On ‘Self Awareness’

It is often said that what makes humans different from many other animals (but, the controversy regarding Hauser notwithstanding, not all animals) is “self-awareness”.

Philosophers have debated what exactly this nebulous concept of ‘self-awareness’ is to a great degree, and I don’t intend to get into a detailed dissection and impress upon you an exact definition.  I’d rather unleash upon you my pet ideas about how humans came to possess it. I don’t mean this to be in any way scientific. It is merely a rather boring story.

Even cellular life has ‘pre-built’ mechanisms (i.e. not learned within the lifetime of an individual cell) to receive information from its outside world and act upon it. Dictystelium moves towards folic acid,  many eukaryotes can sense nutrient concentrations and change their metabolisms accordingly, and so on.  Here is a time-lapsed video (each frame is ten seconds apart in ‘real life’) I shot while an undergraduate that shows the movement:

So from very early times in the history of life on Earth, not only did organisms receive data about the world, but they have attempted to make sense of it and change their behavior accordingly.

This happens in a rather sophisticated fashion in mammals ~ we benefit from many different input mechanisms of our surroundings, and our previous exposures to stimuli leave traces (which we call memory).   Most mammals are also equipped with an innate theory of physics, we have certain expectations of things to withstand our weight, for things to fall a certain way, for water to flow, and so on. This is very useful as one can imagine ~  this will prevent unnecessary drowning,  deadly falls from trees, difficult jumps that might result in injury. On the upper side, to have a certain idea of where the movement is heading helps hunting moving things a great deal.

When it comes to humans, psychologists have a great amount of fun watching toddlers explore the world & develop their theories of how their physical surroundings work.

Just as mammals developed expectations of inanimate (as in, not alive) objects,  eventually we developed expectations of animate objects as well. The bear expects the fish to jump, many animals can distinguish between individuals in their family, and have some sense of whether they’re in a violent disposition or friendly disposition. Animals communicate to each other the location of predators and prey and so on. Predators can tell the wounded from the healthy.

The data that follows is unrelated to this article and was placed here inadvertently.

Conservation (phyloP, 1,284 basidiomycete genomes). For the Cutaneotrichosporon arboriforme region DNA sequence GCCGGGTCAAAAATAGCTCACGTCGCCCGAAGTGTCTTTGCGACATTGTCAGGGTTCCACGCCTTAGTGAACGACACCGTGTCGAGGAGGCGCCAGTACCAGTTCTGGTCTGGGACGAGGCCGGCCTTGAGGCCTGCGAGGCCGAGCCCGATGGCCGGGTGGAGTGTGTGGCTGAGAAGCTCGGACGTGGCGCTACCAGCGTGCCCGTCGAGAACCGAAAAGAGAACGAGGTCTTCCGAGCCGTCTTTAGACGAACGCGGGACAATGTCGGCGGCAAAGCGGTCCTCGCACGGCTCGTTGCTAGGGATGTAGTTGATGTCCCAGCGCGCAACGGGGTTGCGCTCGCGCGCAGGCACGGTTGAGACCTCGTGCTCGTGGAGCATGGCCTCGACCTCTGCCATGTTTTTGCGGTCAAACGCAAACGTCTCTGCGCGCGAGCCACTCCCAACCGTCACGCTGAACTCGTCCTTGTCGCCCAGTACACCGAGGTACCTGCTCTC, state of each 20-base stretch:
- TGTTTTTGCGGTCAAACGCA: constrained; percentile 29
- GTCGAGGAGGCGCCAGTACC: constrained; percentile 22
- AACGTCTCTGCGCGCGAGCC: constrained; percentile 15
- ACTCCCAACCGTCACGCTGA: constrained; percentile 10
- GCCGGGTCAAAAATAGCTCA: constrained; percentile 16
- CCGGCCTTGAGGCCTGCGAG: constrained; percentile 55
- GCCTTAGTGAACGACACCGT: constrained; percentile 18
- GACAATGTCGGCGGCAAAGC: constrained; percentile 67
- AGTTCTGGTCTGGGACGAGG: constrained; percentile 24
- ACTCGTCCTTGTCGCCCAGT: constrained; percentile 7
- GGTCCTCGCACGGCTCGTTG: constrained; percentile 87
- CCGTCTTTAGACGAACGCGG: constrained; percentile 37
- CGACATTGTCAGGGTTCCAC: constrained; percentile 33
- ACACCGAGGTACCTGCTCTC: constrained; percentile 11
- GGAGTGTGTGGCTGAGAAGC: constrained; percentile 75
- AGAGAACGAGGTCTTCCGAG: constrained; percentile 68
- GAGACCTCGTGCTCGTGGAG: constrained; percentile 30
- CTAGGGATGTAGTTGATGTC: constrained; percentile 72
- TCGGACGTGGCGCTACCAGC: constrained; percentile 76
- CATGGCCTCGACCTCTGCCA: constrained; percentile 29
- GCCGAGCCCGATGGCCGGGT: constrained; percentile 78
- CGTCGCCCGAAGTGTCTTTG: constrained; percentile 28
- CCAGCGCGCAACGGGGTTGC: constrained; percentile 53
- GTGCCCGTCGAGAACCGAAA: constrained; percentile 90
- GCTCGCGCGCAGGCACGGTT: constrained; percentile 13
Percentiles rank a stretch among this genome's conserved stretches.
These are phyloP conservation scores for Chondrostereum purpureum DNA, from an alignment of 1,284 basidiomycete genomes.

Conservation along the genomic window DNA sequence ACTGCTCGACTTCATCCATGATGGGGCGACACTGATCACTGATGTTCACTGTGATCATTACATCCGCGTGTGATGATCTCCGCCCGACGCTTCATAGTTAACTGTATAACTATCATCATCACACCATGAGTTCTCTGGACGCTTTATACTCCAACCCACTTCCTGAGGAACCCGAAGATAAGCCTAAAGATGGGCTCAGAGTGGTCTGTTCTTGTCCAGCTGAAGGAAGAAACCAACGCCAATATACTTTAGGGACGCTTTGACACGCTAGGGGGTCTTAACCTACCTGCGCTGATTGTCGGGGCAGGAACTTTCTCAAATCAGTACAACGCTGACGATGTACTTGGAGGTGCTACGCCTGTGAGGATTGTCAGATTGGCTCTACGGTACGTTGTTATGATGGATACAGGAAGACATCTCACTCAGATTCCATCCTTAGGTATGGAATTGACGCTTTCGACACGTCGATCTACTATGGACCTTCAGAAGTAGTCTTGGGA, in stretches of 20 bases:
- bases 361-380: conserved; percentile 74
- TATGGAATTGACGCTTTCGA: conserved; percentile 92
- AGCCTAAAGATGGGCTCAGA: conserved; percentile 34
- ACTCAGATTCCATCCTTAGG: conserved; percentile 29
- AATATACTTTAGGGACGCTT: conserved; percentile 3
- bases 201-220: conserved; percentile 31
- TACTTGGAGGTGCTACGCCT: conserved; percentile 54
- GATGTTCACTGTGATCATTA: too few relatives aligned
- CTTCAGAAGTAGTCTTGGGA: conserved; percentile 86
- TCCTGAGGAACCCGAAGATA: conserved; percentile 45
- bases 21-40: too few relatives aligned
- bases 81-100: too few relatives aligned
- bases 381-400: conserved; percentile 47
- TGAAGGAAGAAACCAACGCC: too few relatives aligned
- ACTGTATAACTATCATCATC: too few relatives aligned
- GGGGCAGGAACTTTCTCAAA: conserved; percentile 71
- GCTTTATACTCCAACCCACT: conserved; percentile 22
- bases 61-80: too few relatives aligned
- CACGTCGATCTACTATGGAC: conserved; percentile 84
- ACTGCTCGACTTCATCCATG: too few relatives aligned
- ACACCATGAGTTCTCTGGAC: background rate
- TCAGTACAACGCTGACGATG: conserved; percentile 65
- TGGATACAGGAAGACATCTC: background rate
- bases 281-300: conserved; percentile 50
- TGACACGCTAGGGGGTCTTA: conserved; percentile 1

Perhaps most importantly, all mammals have children,  and many take care of them, and take an interest in their survival. This is perhaps the single most beneficial aspect of being able to have an innate theory of living things ~ A lion mother, by instinct, has a model of how the cub will behave ~ she expects the cub to get hungry, can tell when they’re sick or thirsty, aims to teach hunting, and so on.

Humans, like many other social mammals, developed innate theories (i.e. models of behavior) of other humans, just as we have innate theories of rivers, rocks, and mountains. This helps keeping track of others in our tribes, and be attentive to their needs.

Self-awareness is simply our model of ourselves. This model is no different than our model of anyone else, except we strongly identify with it, and think of it as “ourselves” ~  in other words,  when you say “I”,  in fact you’re thinking about this model.  Part of this strong identification is realizing the “special” nature of this model – we can associate raw stimuli and emotions with this model to build subjective histories, whereas our stories about others do not benefit from direct feeling, even though they might show their emotions to us.

This creates a very interesting feedback loop. This argument should not be confused with its converse –  i.e. I’m not saying that your existence is an illusion.  One would still exist without having a model of their being ~ just like your cat would continue to exist without any representation of herself in her head.

Rather, I’m positing that,  the minute that the folic-acid sensing cell has a model of itself  just like it has of the folic acid, it becomes self-aware.

Yeast “reasons” with glucose levels. It has a certain expectation of immediate future depending on current status, and changes metabolism accordingly. We, on the other hand, one would hope, would reason with ourselves.

In a future post I’ll explain why I like this pet idea:  If self-awareness is merely an innate model of ones own self as opposed to Joe, then through self-examination, observation, and rational thought, one can improve this model – i.e. one can reach to a better understanding of self!  This I find to be a very optimistic place to be, not to mention it vindicates Socrates’s dictum (and a great many other philosophers..) of knowing yourself.


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